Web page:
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May 25, 2022

Surge in business loans propels profit at BMO, Scotiabank

The fundamentals of BMO and Scotiabank were extremely good: Fund manager

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Bank of Nova Scotia and Bank of Montreal, Canada’s third-and fourth-largest lenders, got a boost last quarter as the nation’s businesses increased borrowing to meet customer demand. 

Commercial-loan balances at Scotiabank’s domestic banking unit surged 19 per cent to $72.7 billion (US$56.5 billion) and gained 13 per cent to $96.2 billion in Bank of Montreal’s Canadian business in the three months through April. Fiscal second-quarter profit at both lenders topped analysts’ estimates.

While the economic outlook has softened amid expectations for continued interest-rate increases, preliminary figures suggest Canada’s economic growth at the start of the year exceeded expectations, and the unemployment rate last month fell to the lowest since 1976. That has the country’s businesses spending more to ramp up output and stockpile inventory to protect against supply-chain snarls. 

“You had quite a bit of reopening and a lot of consumer demand in the quarter, so businesses are working to produce more,” Paul Gulberg, an analyst at Bloomberg Intelligence, said in an interview. “Businesses are also staring down the interest-rate increases that are coming, so they’re borrowing more now to lock in at lower rates.”

Those central bank interest-rate increases, meant to cool surging inflation, are already giving the banks a boost in profitability. Scotiabank’s net interest margin -- the difference in what it earns on loans versus what it pays for deposits -- widened to 2.23 per cent in the fiscal second quarter from 2.16 per cent in the first quarter. Bank of Montreal’s net interest margin on average earning assets expanded to 1.69 per cent from 1.64 per cent in the first quarter.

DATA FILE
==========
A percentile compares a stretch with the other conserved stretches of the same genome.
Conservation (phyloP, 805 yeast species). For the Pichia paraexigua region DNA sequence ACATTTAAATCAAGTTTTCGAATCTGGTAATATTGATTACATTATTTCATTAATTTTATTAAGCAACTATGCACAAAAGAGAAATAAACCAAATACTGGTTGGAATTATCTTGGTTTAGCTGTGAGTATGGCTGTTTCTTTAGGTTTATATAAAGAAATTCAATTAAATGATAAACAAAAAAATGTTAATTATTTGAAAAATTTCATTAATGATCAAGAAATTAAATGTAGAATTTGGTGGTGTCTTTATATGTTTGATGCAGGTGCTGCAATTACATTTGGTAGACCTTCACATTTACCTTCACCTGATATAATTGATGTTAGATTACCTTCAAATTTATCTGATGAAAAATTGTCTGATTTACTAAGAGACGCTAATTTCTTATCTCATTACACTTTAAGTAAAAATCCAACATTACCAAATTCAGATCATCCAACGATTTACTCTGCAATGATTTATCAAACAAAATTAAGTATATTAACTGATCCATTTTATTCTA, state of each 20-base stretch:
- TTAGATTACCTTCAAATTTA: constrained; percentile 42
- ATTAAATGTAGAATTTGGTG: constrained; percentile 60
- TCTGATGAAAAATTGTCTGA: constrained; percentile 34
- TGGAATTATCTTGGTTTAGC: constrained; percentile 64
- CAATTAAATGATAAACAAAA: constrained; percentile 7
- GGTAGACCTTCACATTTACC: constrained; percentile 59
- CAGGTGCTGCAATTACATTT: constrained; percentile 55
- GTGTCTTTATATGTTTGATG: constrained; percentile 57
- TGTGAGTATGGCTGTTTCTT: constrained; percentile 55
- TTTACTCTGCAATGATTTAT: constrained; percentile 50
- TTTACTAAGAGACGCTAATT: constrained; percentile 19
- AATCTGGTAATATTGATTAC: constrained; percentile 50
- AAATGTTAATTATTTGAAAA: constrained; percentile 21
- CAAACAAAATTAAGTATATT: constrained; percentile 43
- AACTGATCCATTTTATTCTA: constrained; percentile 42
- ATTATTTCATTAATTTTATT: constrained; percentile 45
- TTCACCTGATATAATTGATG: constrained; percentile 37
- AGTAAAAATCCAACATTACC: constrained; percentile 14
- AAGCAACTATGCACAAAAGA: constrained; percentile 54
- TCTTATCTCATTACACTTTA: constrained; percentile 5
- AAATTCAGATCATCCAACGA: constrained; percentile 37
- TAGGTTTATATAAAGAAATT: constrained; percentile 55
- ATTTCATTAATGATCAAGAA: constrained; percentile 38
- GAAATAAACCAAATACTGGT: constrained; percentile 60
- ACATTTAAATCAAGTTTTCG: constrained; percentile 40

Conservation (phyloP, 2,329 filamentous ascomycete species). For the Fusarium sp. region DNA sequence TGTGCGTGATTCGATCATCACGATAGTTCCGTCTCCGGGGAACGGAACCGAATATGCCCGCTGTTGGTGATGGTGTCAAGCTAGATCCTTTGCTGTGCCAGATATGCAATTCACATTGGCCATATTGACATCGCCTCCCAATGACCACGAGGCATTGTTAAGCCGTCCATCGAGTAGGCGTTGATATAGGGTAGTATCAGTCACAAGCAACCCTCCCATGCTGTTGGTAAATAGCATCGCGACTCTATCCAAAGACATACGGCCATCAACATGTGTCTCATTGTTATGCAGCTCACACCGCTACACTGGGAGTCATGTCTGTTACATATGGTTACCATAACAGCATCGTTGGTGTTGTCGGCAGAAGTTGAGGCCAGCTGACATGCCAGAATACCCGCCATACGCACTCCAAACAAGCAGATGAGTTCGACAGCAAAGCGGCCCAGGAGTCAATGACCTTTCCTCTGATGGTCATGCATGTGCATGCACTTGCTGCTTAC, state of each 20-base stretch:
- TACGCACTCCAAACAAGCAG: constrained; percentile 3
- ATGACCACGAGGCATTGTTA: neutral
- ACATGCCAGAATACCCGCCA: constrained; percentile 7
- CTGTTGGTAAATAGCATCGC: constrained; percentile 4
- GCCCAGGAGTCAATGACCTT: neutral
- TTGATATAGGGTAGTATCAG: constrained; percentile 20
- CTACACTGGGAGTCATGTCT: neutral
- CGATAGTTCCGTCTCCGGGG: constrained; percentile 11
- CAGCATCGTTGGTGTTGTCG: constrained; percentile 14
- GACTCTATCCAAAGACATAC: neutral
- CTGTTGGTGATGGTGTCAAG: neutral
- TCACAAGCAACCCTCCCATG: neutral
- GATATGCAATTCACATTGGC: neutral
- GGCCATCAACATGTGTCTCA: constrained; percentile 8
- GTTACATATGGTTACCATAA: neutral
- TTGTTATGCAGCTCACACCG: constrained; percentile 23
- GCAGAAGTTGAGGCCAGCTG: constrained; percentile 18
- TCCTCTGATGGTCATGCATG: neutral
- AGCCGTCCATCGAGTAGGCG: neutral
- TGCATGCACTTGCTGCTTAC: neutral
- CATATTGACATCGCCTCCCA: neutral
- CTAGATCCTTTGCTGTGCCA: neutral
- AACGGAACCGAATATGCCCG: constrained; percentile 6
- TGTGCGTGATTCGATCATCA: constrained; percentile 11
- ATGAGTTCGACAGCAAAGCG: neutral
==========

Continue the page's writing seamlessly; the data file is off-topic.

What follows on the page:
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Interest-rate hikes gave an even more pronounced lift to results in Scotiabank’s Latin America-focused international business. The unit’s net interest margin widened to 3.86 per cent from 3.76 per cent in the first quarter. 

Both banks also boosted their dividends. Bank of Montreal raised its quarterly payout 4.5 per cent to US$1.39 a share. That topped the Bloomberg dividend forecast of US$1.36 a share. Scotiabank raised its dividend 3 per cent to US$1.03 a share, matching the Bloomberg estimate.

Scotiabank Chief Executive Officer Brian Porter has revamped the international unit by focusing on larger, more-profitable markets and selling off smaller, underperforming operations. The unit benefited last quarter from growth in mortgages and commercial loans. 

Net income in the international segment surged 44 per cent to US$605 million, benefiting from growth in commercial loans and mortgages. The unit’s net interest margin also widened 10 basis points from last quarter, reaching 3.86 per cent.

“Scotia came in well ahead of expectations, with the continued growth in international along with a better-than-expected increase in the dividend the stock should see some support in the market,” John Aiken, an analyst at Barclays Plc, said in a note. “Scotia also showed the margin expansion that the market has been looking for in conjunction with rising rates.”

Shares of Scotiabank climbed 2.4 per cent to US$83.50 at 11:43 a.m. in Toronto. Bank of Montreal advanced 0.3 per cent to US$133.41.

Bank of Montreal’s US business, which the lender is expanding with the US$16.3 billion acquisition of Bank of the West, saw the benefit of the commercial-lending expansion as well. Commercial loans there rose 9.4 per cent to US$85.7 million. 

The business is slated to get a further boost, becoming North America’s fourth-largest commercial bank when Bank of Montreal’s purchase of San Francisco-based Bank of the West from BNP Paribas SA is completed late this year. Bank of Montreal reiterated that it expects the deal to close by the end of 2022.